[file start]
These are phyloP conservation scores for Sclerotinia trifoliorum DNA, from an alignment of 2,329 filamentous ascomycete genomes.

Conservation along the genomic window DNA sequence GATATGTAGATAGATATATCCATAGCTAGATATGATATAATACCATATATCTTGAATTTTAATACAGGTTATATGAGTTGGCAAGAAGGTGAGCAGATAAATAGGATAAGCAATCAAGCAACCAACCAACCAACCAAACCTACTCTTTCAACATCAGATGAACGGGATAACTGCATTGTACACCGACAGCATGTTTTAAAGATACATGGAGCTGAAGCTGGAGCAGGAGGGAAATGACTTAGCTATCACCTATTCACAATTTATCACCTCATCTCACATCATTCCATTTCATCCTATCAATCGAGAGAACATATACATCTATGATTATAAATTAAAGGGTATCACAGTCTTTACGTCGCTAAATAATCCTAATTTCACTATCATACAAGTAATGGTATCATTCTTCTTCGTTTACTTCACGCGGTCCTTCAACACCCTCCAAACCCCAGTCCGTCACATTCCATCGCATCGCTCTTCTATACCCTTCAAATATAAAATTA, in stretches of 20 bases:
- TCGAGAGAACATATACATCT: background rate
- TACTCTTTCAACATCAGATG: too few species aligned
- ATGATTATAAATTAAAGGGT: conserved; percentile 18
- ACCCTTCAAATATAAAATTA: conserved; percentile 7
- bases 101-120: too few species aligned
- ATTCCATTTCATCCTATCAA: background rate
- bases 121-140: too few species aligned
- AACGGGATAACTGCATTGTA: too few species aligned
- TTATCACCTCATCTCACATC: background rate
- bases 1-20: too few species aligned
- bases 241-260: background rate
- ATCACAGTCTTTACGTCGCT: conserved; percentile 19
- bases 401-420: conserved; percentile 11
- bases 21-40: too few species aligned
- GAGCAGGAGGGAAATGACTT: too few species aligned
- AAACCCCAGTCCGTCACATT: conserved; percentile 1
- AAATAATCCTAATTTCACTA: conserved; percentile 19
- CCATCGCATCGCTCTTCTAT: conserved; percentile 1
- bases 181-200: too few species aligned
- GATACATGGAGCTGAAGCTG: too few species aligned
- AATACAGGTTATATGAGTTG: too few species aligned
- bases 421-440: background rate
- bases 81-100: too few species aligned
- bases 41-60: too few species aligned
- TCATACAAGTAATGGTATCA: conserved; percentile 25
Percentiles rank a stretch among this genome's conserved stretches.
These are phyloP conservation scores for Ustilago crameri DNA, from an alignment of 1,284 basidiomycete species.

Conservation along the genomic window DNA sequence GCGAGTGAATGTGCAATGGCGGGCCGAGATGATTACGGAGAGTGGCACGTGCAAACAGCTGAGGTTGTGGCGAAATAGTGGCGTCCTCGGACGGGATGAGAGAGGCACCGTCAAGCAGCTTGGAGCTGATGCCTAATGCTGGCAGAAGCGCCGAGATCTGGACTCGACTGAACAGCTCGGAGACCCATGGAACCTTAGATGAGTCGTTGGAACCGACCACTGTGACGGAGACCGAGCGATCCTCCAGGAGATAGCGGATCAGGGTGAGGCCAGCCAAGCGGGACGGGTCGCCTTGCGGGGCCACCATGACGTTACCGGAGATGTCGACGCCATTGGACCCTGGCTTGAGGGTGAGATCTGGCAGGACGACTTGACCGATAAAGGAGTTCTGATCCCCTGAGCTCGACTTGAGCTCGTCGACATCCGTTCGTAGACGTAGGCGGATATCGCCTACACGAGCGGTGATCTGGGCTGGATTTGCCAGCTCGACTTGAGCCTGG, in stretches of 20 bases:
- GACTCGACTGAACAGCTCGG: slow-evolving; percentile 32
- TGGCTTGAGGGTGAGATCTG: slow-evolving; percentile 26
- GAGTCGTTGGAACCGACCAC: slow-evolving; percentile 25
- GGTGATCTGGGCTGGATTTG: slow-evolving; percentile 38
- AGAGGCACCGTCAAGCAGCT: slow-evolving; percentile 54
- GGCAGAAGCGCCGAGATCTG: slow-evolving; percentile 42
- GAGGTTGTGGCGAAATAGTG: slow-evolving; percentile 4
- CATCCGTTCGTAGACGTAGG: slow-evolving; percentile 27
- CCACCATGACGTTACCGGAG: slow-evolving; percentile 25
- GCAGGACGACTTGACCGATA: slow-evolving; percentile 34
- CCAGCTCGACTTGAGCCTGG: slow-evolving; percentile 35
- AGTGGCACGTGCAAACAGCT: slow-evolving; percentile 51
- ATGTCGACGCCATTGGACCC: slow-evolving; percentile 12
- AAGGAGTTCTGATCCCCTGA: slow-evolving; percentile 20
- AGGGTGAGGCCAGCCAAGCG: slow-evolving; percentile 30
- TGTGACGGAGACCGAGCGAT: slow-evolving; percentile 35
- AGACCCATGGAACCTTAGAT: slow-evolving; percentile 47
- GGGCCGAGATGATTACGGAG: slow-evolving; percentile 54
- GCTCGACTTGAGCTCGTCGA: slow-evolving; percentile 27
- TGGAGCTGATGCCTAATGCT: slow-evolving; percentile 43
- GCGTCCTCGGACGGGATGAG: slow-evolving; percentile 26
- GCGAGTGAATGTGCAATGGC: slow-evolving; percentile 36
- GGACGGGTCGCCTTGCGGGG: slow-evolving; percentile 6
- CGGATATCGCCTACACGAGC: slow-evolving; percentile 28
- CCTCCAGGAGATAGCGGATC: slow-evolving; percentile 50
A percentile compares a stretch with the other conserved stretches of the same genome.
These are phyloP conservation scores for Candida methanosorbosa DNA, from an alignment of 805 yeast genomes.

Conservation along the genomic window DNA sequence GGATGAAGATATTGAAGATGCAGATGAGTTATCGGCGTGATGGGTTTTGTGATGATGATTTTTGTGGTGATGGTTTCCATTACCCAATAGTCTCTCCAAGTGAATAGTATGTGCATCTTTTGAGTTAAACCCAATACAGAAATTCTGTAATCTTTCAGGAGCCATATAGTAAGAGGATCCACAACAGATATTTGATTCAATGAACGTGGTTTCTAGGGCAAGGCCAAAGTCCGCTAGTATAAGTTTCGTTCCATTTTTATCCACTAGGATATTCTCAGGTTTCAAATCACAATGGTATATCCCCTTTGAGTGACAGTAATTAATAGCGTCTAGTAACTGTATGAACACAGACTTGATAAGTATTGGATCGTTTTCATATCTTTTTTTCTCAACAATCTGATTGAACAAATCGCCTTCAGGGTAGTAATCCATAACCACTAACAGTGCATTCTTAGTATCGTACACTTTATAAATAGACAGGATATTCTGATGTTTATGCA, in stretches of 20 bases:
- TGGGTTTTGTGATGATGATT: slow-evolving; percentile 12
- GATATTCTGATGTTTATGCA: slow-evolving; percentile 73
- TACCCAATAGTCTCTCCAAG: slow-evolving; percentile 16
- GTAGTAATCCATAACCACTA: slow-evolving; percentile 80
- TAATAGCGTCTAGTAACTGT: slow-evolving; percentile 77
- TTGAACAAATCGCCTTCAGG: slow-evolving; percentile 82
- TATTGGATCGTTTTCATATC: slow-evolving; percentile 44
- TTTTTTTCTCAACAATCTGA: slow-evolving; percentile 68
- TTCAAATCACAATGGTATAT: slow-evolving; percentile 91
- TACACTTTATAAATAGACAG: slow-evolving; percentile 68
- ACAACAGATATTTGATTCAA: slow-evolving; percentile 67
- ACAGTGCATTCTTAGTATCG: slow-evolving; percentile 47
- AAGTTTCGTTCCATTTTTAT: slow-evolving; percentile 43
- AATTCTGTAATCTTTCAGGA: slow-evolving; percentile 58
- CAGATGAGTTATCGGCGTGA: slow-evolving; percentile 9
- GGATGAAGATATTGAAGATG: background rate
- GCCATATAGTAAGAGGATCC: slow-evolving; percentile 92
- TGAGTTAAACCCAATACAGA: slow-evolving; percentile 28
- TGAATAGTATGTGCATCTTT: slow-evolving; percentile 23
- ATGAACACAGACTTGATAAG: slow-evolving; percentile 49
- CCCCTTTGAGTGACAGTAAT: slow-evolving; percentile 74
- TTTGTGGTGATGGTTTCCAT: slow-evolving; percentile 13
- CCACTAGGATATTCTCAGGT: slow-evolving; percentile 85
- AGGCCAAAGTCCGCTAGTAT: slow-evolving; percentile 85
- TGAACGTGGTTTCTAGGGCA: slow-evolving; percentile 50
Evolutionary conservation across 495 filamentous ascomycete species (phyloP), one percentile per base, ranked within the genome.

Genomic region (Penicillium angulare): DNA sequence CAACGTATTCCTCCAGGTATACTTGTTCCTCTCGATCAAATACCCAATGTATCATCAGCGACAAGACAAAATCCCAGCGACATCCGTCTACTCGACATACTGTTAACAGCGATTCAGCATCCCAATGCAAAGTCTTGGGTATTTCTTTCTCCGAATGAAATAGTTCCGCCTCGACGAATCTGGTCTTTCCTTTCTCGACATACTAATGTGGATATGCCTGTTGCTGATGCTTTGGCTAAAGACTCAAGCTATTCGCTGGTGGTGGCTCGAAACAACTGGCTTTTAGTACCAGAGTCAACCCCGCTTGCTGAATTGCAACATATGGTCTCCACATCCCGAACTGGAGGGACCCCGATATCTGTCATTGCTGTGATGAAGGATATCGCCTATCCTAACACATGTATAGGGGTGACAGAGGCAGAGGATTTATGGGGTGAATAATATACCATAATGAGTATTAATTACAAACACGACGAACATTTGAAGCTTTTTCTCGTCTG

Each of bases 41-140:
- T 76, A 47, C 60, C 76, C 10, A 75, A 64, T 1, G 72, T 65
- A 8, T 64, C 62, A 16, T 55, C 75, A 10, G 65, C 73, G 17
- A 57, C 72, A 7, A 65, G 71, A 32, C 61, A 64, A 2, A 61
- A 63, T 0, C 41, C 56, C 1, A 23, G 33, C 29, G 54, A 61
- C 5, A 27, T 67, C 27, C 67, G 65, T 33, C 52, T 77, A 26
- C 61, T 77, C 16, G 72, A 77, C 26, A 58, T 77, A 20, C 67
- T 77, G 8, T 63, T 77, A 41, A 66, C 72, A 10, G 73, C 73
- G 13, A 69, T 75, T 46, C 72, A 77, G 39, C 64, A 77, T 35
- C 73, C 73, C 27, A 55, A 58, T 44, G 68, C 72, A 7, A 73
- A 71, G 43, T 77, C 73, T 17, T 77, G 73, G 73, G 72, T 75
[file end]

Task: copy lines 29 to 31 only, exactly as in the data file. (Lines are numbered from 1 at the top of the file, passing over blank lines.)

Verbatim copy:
These are phyloP conservation scores for Ustilago crameri DNA, from an alignment of 1,284 basidiomycete species.

Conservation along the genomic window DNA sequence GCGAGTGAATGTGCAATGGCGGGCCGAGATGATTACGGAGAGTGGCACGTGCAAACAGCTGAGGTTGTGGCGAAATAGTGGCGTCCTCGGACGGGATGAGAGAGGCACCGTCAAGCAGCTTGGAGCTGATGCCTAATGCTGGCAGAAGCGCCGAGATCTGGACTCGACTGAACAGCTCGGAGACCCATGGAACCTTAGATGAGTCGTTGGAACCGACCACTGTGACGGAGACCGAGCGATCCTCCAGGAGATAGCGGATCAGGGTGAGGCCAGCCAAGCGGGACGGGTCGCCTTGCGGGGCCACCATGACGTTACCGGAGATGTCGACGCCATTGGACCCTGGCTTGAGGGTGAGATCTGGCAGGACGACTTGACCGATAAAGGAGTTCTGATCCCCTGAGCTCGACTTGAGCTCGTCGACATCCGTTCGTAGACGTAGGCGGATATCGCCTACACGAGCGGTGATCTGGGCTGGATTTGCCAGCTCGACTTGAGCCTGG, in stretches of 20 bases:
- GACTCGACTGAACAGCTCGG: slow-evolving; percentile 32